There may be a surprising silver lining to the Covid-19 crisis for some small businesses.
Nearly 60% of small business owners said there has been at least one positive thing to emerge from managing through the coronavirus pandemic that will be continued by their organization in the future, a new report has found.
Wilmington Trust’s upcoming Business Owners’ Outlook shows that for some entrepreneurs that may mean working remotely or having better communication with employees. For others, it could be creating or revising a plan for what would happen if another unexpected event hit their business.
The coronavirus pandemic has created many unknowns and highlights several questions that many small business owners need to answer: Who would run your business if you were sick or unable to work? How can you sell your company in the middle of this health and economic crisis?
Livelihood at risk
“You’re putting your livelihood, and often the people [who work] there, their largest or second largest asset, at risk by not thinking about all of the ‘what ifs’,” said Jill Johnson, co-founder and CEO of the Institute for Entrepreneurial Leadership, a non-profit organization in northern New Jersey that helps small business owners, specifically women and people of color, obtain access to professional advice, peer networks, and financial capital to develop and grow their enterprises.
“By planning for what’s next, they’re not only mitigating risk, but what that is doing instead is for their future,” Johnson said. “One that is much better positioned [for their business] to be able to be sold at the end of the day.”
Entrepreneur Adrienne Fudge has spent long days and nights over the past six months figuring out how she can secure food and containers from vendors so that her Maplewood, New Jersey-based business can continue to operate. The company, 40 Dreams Catering, cooks, packages and delivers meals to seniors and disabled adults in neighboring communities.
Fudge says she has had little time to plan ahead for what would happen to her business if she wasn’t around, and losing a loved one recently made her think more about her future and the future of her business.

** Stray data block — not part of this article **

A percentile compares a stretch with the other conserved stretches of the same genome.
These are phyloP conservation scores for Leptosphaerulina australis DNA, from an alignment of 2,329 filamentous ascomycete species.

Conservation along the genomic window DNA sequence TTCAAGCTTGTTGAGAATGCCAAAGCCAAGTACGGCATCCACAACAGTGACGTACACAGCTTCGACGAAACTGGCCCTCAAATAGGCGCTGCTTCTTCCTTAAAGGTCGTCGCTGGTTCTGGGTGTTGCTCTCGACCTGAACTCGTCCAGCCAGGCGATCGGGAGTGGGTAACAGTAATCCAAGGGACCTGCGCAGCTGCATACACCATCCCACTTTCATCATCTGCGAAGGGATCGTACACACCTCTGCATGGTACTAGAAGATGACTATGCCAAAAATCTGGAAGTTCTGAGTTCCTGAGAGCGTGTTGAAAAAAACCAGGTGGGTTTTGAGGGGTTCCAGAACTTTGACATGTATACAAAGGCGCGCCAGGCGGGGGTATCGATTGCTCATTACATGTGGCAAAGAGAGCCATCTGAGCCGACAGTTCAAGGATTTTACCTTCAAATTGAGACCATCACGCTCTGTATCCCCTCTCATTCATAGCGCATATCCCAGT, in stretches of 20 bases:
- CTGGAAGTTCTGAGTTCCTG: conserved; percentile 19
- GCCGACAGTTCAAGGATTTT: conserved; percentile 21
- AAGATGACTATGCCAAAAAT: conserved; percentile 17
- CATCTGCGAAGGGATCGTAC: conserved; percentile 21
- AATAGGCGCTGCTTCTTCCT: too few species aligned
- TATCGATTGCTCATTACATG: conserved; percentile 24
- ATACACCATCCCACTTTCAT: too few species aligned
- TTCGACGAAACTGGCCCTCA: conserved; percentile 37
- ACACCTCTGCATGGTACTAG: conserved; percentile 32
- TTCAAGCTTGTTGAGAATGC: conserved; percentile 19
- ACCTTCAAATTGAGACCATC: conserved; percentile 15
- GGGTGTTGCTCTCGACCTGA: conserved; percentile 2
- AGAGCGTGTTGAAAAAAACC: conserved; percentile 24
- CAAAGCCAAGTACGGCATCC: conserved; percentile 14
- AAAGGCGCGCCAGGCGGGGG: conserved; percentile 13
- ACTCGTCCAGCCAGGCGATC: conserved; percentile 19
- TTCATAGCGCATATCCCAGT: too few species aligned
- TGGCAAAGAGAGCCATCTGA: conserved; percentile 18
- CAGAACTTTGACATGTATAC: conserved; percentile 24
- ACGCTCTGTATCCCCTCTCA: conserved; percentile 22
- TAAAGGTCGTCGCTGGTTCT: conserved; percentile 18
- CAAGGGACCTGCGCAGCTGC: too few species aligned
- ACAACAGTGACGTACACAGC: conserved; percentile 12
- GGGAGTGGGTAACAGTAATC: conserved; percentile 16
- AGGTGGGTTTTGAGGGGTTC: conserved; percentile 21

“We don’t know what our health is going to be like in the future. No one thinks about it,” Fudge said. “With the passing of my father, things have been brought home very quickly. I’m realizing, not only do I need to put things in place for myself, I also need to for my employees because life is short.”
Fudge has been working with a financial advisor she met through one of the Institute for Entrepreneurial Leadership’s programs designed to provide of a network of experts to help entrepreneurs grow and scale their business and have more options for accessing capital.
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Small business experts say having a succession or transition plan not only creates peace of mind for entrepreneurs, it also can make a small business particularly attractive to potential investors.
Fudge agrees it is a critical next step for her business.
“Do I need to have a plan? Yes, absolutely,” she said. “Am I working on it? Yes, absolutely.”
Yet, many small business owners never plan for who could own or manage their business if they can’t. A recent survey found that only 54% of business owners who have an ownership or management transition plan are “highly confident” that their business will be able to survive.
“There can be a lot of gaps even when a business owner thinks that they have a plan in place,” said Marguerite Weese, national director of family legacy strategies at Wilmington Trust, a division of M&T Bank.
Questions to ask
Here are four questions Weese says small business owners should answer to make certain their enterprise survives and thrives:
Is your plan transition plan documented somewhere?
Have you expressed your plan to other people, specifically those that are that are named in a plan?
Have you taken the time to prepare them?
Have you revisited your plan to make sure it’s still meets your current circumstances?
Fudge already has answers to some of those questions. She said she wants her sister to run her catering company if she unable do so, and she will bring her small team of five employees up to speed on her plans soon. She also has developed a network of fellow entrepreneurs in the senior care business who she thinks may potentially be interested in purchasing her company one day.
Fudge plans to review her goals with her financial advisor and make sure she puts her desires in writing.
“The better you plan,” she said. “The more you can prepare yourself for what might happen with the good and the bad.”
CNBC’s Patrick Manning produced the video for this story.
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